Paul Oxborrow

Dr. Obermeier

ENG 200

1 May 200

[comment1]Hank Morgan, Missionary of Civilization or Opiate of the Masses?: Marxist Criticism of A

Connecticut Yankee at King Arthur's Court

      The late nineteenth century in the United States saw the peak of the buzz and commotion that is presently known as the Industrial Revolution. Caught deep within the gears of this mechanized movement, both socially and financially, was one Samuel Langhorne Clemens, best known as Mark Twain. Twain's ideas on industrialization were based on practical experience, due in part to heavy investment in, and loss from, a newly developed type-setting machine as well as an acute interest in the universal ramifications of such modernization (Kaplan 12). It is amid such an economically turbulent and technologically elevated era that Twain conceived, wrote, and published the critically complex A Connecticut Yankee at King Arthur's Court. Twain's vision of sixth century England as seen through the eyes of "Yankee" Hank Morgan is the setting for biting social commentary on what was occurring throughout the States, especially in his home region of the Northeast. Technology was not the only area experiencing rapid growth, but new political and economic theories abounded and Twain was aloof to these changes. A Connecticut Yankee attacks specifically three institutions which Twain had dealt with and experienced first hand: capitalism, slavery, and organized religion. Critical analysis of Twain's piece, given a Marxist slant, dissects each of those institutions addressed and examines what are, perhaps, the "covert" intentions of the author and the social and political environments that spawned such ideology (Barry 167). Beyond the deliberate, surface level criticism of such ideas, Twain intertwines the fantastic foreground of a fictional tale with much of his own personal belief masked by the brilliant and brutal society artificially crafted by the protagonist and political mouthpiece, Hank Morgan.
      The setting of A Connecticut Yankee in King Arthur's Court, sixth-century England, is not one naturally conducive to the economic and political products of capitalistic rule. However, as Henry Nash Smith states in his Fable of Progress, "this medieval setting is obviously not meant to represent any actual place or time. It's a backdrop designed to allow a nineteenth-century American industrial genius to show what he can do with an underdeveloped country" (36). With a neutral setting established and a familiar plot based on Sir Thomas Malory's legendary Morte d'Arthur, Twain creates an idyllic arena for his exploration of the effects of capitalism on a relatively "primitive" society. Once Hank adjusts to his new surroundings, he sets at once to develop a new democratic, capitalistic republic, so that he might "boss the whole country inside of three months" (Twain 50). Twain was intimately acquainted with the ins and outs of capitalism. He had experienced an admirable standard of living due to his writing, but knew poverty as a child and bankruptcy with the aforementioned failed investment later in life. With this in mind, Twain uses Hank and his financial prowess to exemplify both the advantages and ills of a free-trade economy. This "doctrinaire didacticism" (Baldanza 118) is manifest in Hank's theoretic and specific explanations of "income versus cost of living" to the local working class, which efforts are proven futile. In Fulton's Ethical Realism, he adroitly addresses this scene: "For all his nineteenth-century intelligence, Hank spoils the banquet that would celebrate the ultimate truth about labor and wages: the right to enjoy the fruits of one's labor" (104). Also found in the same aptly titled Chapter 33, "Sixth-Century Political Economy," are hints of Twain delving into almost purely socialistic ideas with the description of modern labor unions and a debate over minimum-wage. The detailed and explicit style of this chapter could well be Twain's personal "manifesto" on such issues.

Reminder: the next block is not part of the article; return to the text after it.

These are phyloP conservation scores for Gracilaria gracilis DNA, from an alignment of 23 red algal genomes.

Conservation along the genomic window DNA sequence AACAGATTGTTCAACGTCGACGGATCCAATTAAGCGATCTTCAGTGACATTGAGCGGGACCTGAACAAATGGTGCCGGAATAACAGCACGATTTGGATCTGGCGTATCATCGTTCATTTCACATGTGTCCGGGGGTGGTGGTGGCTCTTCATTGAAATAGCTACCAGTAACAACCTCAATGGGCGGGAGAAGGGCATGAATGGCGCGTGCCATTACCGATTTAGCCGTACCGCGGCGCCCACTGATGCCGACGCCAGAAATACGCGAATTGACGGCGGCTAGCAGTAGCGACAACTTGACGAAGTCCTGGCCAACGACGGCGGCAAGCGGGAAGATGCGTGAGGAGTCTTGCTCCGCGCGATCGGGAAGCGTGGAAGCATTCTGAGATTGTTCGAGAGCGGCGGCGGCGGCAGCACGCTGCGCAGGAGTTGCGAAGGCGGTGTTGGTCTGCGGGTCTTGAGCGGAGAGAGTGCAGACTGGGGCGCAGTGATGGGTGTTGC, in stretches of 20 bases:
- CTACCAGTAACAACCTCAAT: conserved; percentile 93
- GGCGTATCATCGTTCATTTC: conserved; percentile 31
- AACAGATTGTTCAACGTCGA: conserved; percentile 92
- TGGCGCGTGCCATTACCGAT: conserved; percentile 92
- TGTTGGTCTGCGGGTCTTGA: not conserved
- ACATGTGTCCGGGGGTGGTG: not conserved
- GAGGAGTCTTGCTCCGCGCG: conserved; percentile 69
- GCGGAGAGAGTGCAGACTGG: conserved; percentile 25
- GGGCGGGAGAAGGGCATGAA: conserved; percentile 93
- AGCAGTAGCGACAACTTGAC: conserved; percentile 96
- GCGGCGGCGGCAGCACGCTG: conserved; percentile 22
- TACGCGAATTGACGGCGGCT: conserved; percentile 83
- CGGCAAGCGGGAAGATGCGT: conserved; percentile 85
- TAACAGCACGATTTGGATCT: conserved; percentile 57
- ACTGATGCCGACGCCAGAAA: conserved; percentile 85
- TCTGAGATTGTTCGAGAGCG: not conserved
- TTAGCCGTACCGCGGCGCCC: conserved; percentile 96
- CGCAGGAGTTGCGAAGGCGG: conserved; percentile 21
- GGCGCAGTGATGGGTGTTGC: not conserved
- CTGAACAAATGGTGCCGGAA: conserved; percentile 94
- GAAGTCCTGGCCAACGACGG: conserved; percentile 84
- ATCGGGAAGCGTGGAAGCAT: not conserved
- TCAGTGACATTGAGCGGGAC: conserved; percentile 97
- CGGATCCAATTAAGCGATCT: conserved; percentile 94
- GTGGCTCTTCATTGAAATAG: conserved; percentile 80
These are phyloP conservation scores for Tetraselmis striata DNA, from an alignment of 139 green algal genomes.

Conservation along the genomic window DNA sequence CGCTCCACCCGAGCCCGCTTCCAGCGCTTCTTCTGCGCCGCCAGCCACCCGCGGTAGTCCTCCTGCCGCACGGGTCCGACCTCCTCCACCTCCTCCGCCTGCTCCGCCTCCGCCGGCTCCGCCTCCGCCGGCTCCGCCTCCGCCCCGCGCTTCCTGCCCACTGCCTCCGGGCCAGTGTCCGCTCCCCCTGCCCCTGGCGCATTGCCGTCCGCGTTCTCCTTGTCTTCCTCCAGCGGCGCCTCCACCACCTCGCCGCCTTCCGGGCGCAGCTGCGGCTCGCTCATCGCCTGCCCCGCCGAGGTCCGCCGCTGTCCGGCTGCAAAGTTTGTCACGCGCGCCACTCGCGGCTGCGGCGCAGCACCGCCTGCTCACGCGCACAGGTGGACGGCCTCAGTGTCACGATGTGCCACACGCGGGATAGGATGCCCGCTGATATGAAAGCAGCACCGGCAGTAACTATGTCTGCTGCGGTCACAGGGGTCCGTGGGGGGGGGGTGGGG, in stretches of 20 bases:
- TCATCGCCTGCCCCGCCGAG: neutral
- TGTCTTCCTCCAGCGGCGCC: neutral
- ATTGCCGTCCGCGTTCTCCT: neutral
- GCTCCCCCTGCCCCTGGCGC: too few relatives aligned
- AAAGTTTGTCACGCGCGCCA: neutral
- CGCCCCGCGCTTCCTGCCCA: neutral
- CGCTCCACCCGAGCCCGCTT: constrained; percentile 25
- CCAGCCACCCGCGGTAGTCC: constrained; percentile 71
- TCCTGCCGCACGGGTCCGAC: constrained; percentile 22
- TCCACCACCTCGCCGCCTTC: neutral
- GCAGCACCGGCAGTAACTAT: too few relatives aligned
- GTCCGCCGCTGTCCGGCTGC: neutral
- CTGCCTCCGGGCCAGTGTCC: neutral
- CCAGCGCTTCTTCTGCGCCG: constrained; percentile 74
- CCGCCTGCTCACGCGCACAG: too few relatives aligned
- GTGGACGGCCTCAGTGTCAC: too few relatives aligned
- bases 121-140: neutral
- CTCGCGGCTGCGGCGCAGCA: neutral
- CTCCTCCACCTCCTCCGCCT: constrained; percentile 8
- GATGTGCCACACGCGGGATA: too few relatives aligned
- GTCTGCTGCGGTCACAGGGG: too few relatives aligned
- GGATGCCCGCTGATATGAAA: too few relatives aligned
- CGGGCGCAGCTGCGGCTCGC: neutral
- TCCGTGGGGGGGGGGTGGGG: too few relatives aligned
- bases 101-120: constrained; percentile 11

Twain sneaks enterprising ideals into A Connecticut Yankee from beginning of the book. This is exemplified, as Richard Slotkin states in Mark Twain's Frontier, Hank Morgan's Last Stand, by Hank's insistence on the knight's adopting advertising banners for hygienic items aimed a general populous which neither reads nor uses the products (121). Slotkin sees the political agenda of Twain as "meant to contrast the progressive spirit of nineteenth-century American values with the regressive ideologies of traditional aristocracy, political monarchism, and established religion" (121). Even such ironies as a newspaper to an essentially illiterate population sprout from Hank's dually fueled fire of socialistic well-meaning and capitalistic greed. The eventual self-destruction of what has come to be an ideal political state is comes from this dueling sense of duty. When Hank destroys the factories and, in a sense, civilization, he does so in an effort to save what is left of the country from what were originally created for its well being. David R. Sewell suggests Hank as either a "progressive hero [. . .] sabotaged by reactionary forces" or "an authoritarian, proto-fascist," both connote his total influence on that era due mainly to his radically reformative capitalistic ideologies (Sewell 142).
      It is no mystery how Twain's life, especially his childhood along the Mississippi River, evolved and revolved around the issue of slavery. Critics have long debated the ambiguity of Twain's classic Huckleberry Finn and A Connecticut Yankee offers similar room for debate. Twain devotes four chapters to the enslavement and eventual freedom of Hank and a disguised King Arthur. "Slaves! The word had a new sound - and how unspeakably awful!" cries Hank upon the decree that both he and the king are to become the property of someone else (319). The ensuing pages relate the horrors the pair face as stories and ideas of slavery "take a meaning, get to be very vivid, when you come to apply them to yourself" (319). Once Hank has been subjected to the inhumane existence of a slave he demands that the king abolish slavery upon their rescue. This comes as an open renunciation of slavery, especially for those who have witnessed the atrocities that accompany it firsthand, yet also hints toward in ignorance-based excuse for proponents of slavery. Twain's personal experience growing up in the South no doubt molded his conception of the evils of slavery, yet also afforded him the ability to honestly and objectively look at the issue from the other side, without coming to agree with it. Perhaps, in a Marxist perspective, Twain's continual use of slavery as an issue in his works, throughout A Connecticut Yankee and beyond, represents his inner-struggle with the issue himself. "He seemed to think that both the human situation and the humans who could do nothing about it left nearly everything to be desired" (Schmitter 7).